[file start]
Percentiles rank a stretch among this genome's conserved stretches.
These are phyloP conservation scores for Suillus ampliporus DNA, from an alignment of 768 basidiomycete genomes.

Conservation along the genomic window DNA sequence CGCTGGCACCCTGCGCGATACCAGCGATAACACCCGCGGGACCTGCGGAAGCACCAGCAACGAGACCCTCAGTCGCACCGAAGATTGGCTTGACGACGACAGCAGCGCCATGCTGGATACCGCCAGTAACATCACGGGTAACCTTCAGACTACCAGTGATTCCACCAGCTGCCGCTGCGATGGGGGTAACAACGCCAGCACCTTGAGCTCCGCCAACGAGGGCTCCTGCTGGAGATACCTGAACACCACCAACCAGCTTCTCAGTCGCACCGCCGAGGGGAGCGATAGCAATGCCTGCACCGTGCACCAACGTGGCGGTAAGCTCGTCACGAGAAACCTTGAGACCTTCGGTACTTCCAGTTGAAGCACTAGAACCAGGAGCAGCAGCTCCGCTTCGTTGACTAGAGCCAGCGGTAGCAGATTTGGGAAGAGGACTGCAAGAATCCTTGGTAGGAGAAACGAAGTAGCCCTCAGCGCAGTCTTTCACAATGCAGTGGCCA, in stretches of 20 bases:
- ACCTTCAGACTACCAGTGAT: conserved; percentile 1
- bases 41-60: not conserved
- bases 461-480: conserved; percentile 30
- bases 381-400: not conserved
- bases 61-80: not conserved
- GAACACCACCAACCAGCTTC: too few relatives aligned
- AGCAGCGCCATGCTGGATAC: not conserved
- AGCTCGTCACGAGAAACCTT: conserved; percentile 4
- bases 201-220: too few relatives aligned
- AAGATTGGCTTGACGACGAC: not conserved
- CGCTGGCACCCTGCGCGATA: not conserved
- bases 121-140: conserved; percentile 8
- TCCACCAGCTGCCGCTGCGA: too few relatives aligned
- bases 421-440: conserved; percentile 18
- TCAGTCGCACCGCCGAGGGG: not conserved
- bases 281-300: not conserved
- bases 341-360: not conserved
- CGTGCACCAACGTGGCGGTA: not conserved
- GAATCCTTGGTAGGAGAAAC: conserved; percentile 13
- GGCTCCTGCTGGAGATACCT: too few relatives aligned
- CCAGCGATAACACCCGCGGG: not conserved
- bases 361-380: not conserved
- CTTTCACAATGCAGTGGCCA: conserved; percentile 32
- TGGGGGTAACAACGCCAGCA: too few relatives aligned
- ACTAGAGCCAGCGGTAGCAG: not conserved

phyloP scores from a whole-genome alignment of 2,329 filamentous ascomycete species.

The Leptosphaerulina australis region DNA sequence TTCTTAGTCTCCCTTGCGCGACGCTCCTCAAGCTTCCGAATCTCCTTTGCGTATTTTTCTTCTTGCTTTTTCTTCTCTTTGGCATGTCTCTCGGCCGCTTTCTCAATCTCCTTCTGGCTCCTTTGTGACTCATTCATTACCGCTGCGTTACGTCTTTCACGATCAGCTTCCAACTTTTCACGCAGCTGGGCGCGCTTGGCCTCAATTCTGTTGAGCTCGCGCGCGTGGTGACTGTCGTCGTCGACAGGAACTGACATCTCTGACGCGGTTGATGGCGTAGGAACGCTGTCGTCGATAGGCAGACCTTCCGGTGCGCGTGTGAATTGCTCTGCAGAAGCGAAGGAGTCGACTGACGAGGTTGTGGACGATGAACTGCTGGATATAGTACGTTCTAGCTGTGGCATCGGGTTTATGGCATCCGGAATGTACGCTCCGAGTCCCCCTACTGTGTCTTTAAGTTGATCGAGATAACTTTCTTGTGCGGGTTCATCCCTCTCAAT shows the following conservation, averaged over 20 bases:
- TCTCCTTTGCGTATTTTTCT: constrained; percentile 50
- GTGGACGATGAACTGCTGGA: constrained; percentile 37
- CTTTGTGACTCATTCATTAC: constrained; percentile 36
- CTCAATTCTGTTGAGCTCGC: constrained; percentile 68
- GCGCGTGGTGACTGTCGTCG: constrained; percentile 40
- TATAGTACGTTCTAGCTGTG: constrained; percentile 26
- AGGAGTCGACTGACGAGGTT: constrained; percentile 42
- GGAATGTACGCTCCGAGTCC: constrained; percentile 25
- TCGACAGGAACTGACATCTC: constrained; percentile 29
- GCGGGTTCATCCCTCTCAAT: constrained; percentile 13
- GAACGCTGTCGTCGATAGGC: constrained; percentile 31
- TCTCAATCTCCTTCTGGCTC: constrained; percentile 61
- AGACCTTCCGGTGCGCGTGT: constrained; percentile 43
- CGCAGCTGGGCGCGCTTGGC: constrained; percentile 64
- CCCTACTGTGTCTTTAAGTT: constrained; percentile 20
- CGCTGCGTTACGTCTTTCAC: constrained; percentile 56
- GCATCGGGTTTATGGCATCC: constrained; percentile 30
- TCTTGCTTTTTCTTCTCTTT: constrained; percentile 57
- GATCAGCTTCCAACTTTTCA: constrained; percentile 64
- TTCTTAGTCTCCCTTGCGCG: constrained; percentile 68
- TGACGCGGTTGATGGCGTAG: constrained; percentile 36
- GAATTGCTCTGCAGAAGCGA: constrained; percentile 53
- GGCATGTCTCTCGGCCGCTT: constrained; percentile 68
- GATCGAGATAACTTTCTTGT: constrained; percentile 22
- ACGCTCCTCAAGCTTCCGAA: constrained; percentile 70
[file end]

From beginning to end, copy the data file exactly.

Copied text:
Percentiles rank a stretch among this genome's conserved stretches.
These are phyloP conservation scores for Suillus ampliporus DNA, from an alignment of 768 basidiomycete genomes.

Conservation along the genomic window DNA sequence CGCTGGCACCCTGCGCGATACCAGCGATAACACCCGCGGGACCTGCGGAAGCACCAGCAACGAGACCCTCAGTCGCACCGAAGATTGGCTTGACGACGACAGCAGCGCCATGCTGGATACCGCCAGTAACATCACGGGTAACCTTCAGACTACCAGTGATTCCACCAGCTGCCGCTGCGATGGGGGTAACAACGCCAGCACCTTGAGCTCCGCCAACGAGGGCTCCTGCTGGAGATACCTGAACACCACCAACCAGCTTCTCAGTCGCACCGCCGAGGGGAGCGATAGCAATGCCTGCACCGTGCACCAACGTGGCGGTAAGCTCGTCACGAGAAACCTTGAGACCTTCGGTACTTCCAGTTGAAGCACTAGAACCAGGAGCAGCAGCTCCGCTTCGTTGACTAGAGCCAGCGGTAGCAGATTTGGGAAGAGGACTGCAAGAATCCTTGGTAGGAGAAACGAAGTAGCCCTCAGCGCAGTCTTTCACAATGCAGTGGCCA, in stretches of 20 bases:
- ACCTTCAGACTACCAGTGAT: conserved; percentile 1
- bases 41-60: not conserved
- bases 461-480: conserved; percentile 30
- bases 381-400: not conserved
- bases 61-80: not conserved
- GAACACCACCAACCAGCTTC: too few relatives aligned
- AGCAGCGCCATGCTGGATAC: not conserved
- AGCTCGTCACGAGAAACCTT: conserved; percentile 4
- bases 201-220: too few relatives aligned
- AAGATTGGCTTGACGACGAC: not conserved
- CGCTGGCACCCTGCGCGATA: not conserved
- bases 121-140: conserved; percentile 8
- TCCACCAGCTGCCGCTGCGA: too few relatives aligned
- bases 421-440: conserved; percentile 18
- TCAGTCGCACCGCCGAGGGG: not conserved
- bases 281-300: not conserved
- bases 341-360: not conserved
- CGTGCACCAACGTGGCGGTA: not conserved
- GAATCCTTGGTAGGAGAAAC: conserved; percentile 13
- GGCTCCTGCTGGAGATACCT: too few relatives aligned
- CCAGCGATAACACCCGCGGG: not conserved
- bases 361-380: not conserved
- CTTTCACAATGCAGTGGCCA: conserved; percentile 32
- TGGGGGTAACAACGCCAGCA: too few relatives aligned
- ACTAGAGCCAGCGGTAGCAG: not conserved

phyloP scores from a whole-genome alignment of 2,329 filamentous ascomycete species.

The Leptosphaerulina australis region DNA sequence TTCTTAGTCTCCCTTGCGCGACGCTCCTCAAGCTTCCGAATCTCCTTTGCGTATTTTTCTTCTTGCTTTTTCTTCTCTTTGGCATGTCTCTCGGCCGCTTTCTCAATCTCCTTCTGGCTCCTTTGTGACTCATTCATTACCGCTGCGTTACGTCTTTCACGATCAGCTTCCAACTTTTCACGCAGCTGGGCGCGCTTGGCCTCAATTCTGTTGAGCTCGCGCGCGTGGTGACTGTCGTCGTCGACAGGAACTGACATCTCTGACGCGGTTGATGGCGTAGGAACGCTGTCGTCGATAGGCAGACCTTCCGGTGCGCGTGTGAATTGCTCTGCAGAAGCGAAGGAGTCGACTGACGAGGTTGTGGACGATGAACTGCTGGATATAGTACGTTCTAGCTGTGGCATCGGGTTTATGGCATCCGGAATGTACGCTCCGAGTCCCCCTACTGTGTCTTTAAGTTGATCGAGATAACTTTCTTGTGCGGGTTCATCCCTCTCAAT shows the following conservation, averaged over 20 bases:
- TCTCCTTTGCGTATTTTTCT: constrained; percentile 50
- GTGGACGATGAACTGCTGGA: constrained; percentile 37
- CTTTGTGACTCATTCATTAC: constrained; percentile 36
- CTCAATTCTGTTGAGCTCGC: constrained; percentile 68
- GCGCGTGGTGACTGTCGTCG: constrained; percentile 40
- TATAGTACGTTCTAGCTGTG: constrained; percentile 26
- AGGAGTCGACTGACGAGGTT: constrained; percentile 42
- GGAATGTACGCTCCGAGTCC: constrained; percentile 25
- TCGACAGGAACTGACATCTC: constrained; percentile 29
- GCGGGTTCATCCCTCTCAAT: constrained; percentile 13
- GAACGCTGTCGTCGATAGGC: constrained; percentile 31
- TCTCAATCTCCTTCTGGCTC: constrained; percentile 61
- AGACCTTCCGGTGCGCGTGT: constrained; percentile 43
- CGCAGCTGGGCGCGCTTGGC: constrained; percentile 64
- CCCTACTGTGTCTTTAAGTT: constrained; percentile 20
- CGCTGCGTTACGTCTTTCAC: constrained; percentile 56
- GCATCGGGTTTATGGCATCC: constrained; percentile 30
- TCTTGCTTTTTCTTCTCTTT: constrained; percentile 57
- GATCAGCTTCCAACTTTTCA: constrained; percentile 64
- TTCTTAGTCTCCCTTGCGCG: constrained; percentile 68
- TGACGCGGTTGATGGCGTAG: constrained; percentile 36
- GAATTGCTCTGCAGAAGCGA: constrained; percentile 53
- GGCATGTCTCTCGGCCGCTT: constrained; percentile 68
- GATCGAGATAACTTTCTTGT: constrained; percentile 22
- ACGCTCCTCAAGCTTCCGAA: constrained; percentile 70